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Students, faculty practice mindfulness at BU

Boston University’s Marsh Chapel. The chapel offers weekly meditation sessions on Mondays, giving students time for a moment of peace and serenity. LEXI PLINE/ DFP STAFF

Given the demanding nature of assignments, extracurriculars, jobs and other day-to-day tasks, it can be difficult for students and professors alike to pause and steer their focus from anxiety or stress to their well-being in the present moment. Monday Meditation at Marsh Chapel provides a time and space for anyone to drop in for a brief moment of clarity and calm.

Meditation is an ancient practice of mindfulness dating back over 5,000 years and was first documented in ancient India around 1,500 BCE. Since its inception, the practice has carried spiritual significance across many faiths and is widely practiced today in both a religious and secular sense.

The sessions were initiated by former University Chaplain for International Students Rev. Brittany Longsdorf and run each Monday from 12:15 p.m. to 12:45 p.m.

Jessica Chicka, the current university chaplain for international students and host of Monday Meditation, said while the sessions are not specific to one faith, they are still spiritual.

“I think the benefits are getting in touch with that which is inside yourself, and for some people that is a divine presence, and for some people that’s just getting to know yourself better,” Chicka said. “Either way is fine, and the meditations that we do here are not specifically gauged at one religious tradition but more of a spiritual nature.”

Chicka said the sessions are often composed of students of mixed backgrounds as well as many staff members. Besides the Monday sessions, an hour-long meditation takes place each Friday in Robinson Chapel from 11 a.m. to 12 p.m.

Although mindfulness is very much an individual practice and does not demand a devoted location, Chicka said, having a space for people to come in provides an environmental change that helps draw attention away from the sources of stress.

“Students who have come on a regular basis have found that they are able to focus better, they look forward to this as a time where they know they don’t have to do other things,” she said. “Also, you get to meet other people who come to this, as well, so it’s an opportunity to kind of interact with other people on campus that you might not ever see.”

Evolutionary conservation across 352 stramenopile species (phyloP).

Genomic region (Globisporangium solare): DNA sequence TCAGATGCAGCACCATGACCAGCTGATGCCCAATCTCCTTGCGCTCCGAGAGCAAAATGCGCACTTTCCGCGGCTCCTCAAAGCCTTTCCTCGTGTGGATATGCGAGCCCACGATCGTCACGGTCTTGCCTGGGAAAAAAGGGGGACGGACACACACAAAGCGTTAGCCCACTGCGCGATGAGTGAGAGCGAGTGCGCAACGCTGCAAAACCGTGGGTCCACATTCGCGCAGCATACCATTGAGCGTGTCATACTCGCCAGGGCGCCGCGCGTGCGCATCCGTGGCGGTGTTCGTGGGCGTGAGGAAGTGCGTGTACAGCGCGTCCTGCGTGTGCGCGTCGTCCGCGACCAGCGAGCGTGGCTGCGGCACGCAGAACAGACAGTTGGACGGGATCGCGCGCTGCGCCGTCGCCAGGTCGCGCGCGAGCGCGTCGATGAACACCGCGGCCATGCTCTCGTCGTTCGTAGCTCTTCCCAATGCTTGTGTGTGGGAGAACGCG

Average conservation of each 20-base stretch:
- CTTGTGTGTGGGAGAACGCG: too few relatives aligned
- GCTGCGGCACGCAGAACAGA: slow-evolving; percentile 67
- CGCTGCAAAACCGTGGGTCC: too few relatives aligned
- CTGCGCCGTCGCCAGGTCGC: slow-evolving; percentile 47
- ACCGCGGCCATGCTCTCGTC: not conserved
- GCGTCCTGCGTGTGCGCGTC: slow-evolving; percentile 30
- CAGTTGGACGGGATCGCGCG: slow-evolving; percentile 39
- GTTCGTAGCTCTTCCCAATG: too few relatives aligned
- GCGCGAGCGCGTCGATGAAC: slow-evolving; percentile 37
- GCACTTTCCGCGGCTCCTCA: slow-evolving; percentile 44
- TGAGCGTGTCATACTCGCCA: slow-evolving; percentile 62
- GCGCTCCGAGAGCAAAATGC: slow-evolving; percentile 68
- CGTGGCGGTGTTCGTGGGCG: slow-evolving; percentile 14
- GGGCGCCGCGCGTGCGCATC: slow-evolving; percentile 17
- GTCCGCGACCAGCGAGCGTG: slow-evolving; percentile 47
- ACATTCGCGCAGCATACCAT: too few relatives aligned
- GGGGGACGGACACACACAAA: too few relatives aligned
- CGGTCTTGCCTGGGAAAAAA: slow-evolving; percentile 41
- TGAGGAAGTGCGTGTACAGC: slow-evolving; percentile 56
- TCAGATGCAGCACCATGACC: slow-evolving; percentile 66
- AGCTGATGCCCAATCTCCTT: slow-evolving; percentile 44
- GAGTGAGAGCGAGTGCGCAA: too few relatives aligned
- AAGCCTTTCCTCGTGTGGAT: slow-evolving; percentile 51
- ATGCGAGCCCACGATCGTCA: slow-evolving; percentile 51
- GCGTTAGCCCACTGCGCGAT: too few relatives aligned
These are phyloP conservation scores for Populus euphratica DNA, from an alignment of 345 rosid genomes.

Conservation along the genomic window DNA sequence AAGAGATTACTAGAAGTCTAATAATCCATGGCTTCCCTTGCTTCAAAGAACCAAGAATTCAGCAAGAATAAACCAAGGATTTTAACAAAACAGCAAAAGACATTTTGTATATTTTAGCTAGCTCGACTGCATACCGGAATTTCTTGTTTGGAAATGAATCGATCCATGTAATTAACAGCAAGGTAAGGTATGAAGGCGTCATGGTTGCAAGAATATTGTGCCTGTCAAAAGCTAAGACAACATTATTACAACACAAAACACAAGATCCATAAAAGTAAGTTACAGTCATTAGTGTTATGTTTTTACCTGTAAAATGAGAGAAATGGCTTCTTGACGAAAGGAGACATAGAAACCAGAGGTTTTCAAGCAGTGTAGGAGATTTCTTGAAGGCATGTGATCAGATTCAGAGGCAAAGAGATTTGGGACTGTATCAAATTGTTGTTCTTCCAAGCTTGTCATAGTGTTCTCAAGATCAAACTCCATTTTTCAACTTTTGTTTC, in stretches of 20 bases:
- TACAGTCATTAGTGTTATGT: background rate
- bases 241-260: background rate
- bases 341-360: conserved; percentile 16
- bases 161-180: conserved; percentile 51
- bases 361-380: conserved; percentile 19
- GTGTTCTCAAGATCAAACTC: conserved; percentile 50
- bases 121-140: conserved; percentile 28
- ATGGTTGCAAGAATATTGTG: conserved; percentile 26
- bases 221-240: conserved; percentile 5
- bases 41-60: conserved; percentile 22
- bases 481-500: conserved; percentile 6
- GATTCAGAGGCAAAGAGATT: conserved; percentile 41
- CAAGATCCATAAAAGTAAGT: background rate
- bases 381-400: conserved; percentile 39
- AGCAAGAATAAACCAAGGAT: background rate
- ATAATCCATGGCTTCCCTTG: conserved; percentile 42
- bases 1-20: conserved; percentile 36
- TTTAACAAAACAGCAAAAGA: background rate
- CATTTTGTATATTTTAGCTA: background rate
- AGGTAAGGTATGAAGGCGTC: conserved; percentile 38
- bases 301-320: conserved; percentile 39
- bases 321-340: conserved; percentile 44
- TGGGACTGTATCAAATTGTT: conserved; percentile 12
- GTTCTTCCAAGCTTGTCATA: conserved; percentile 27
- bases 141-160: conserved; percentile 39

In addition to these weekly sessions, the university offers a “Zen Meditation” PDP led by Mark Houghton, who has practiced meditation for more than 35 years and taught at BU for more than 10.

Learning meditation is very different than the ways most people learn academically, Houghton said. He explained meditation is wisdom-based as opposed to knowledge-based learning, which is present in most university classes where the peak of students’ knowledge is packed into a course and at risk for being forgotten the moment after the final exam.

“Knowledge-based is predicated on accumulating understanding. Wisdom-based has to do with digesting your understanding and arriving at an insight,” Houghton said. “There’s a steady growth curve for years after. It’s a whole different way to kind of approach the process of self-actualizing the human being.”

Mindfulness can manifest in many forms and, apart from seated meditation, is commonly accomplished through yoga. Kelsey Brown, a freshman in the College of Arts and Sciences, said yoga practice is a crucial method of inward clarity and self-healing for her that is a go-to when feeling stress or concern.

“[Yoga] really healed me because I was really distressed about tearing my ACLs — I thought I was going to be a collegiate soccer player,” Brown said. “When that happened junior year, that was recruitment year. Yoga was my saving grace, and with meditation and talking about it, it really helped.”

Brown is among many who have healed through the practice of mindfulness and embrace it for the cultivation of a long-term well-being. Houghton, who said he began meditating while in college, credits the practice for greatly impacting his life in many respects.

“I was pretty much adrift, and it helped me get some insight and some clarity about what to do with my life just through the process of being still and what I was doing and how I was addressing things,” Houghton said. “The reason I teach the course is only because I don’t know anything that’s more valuable.”

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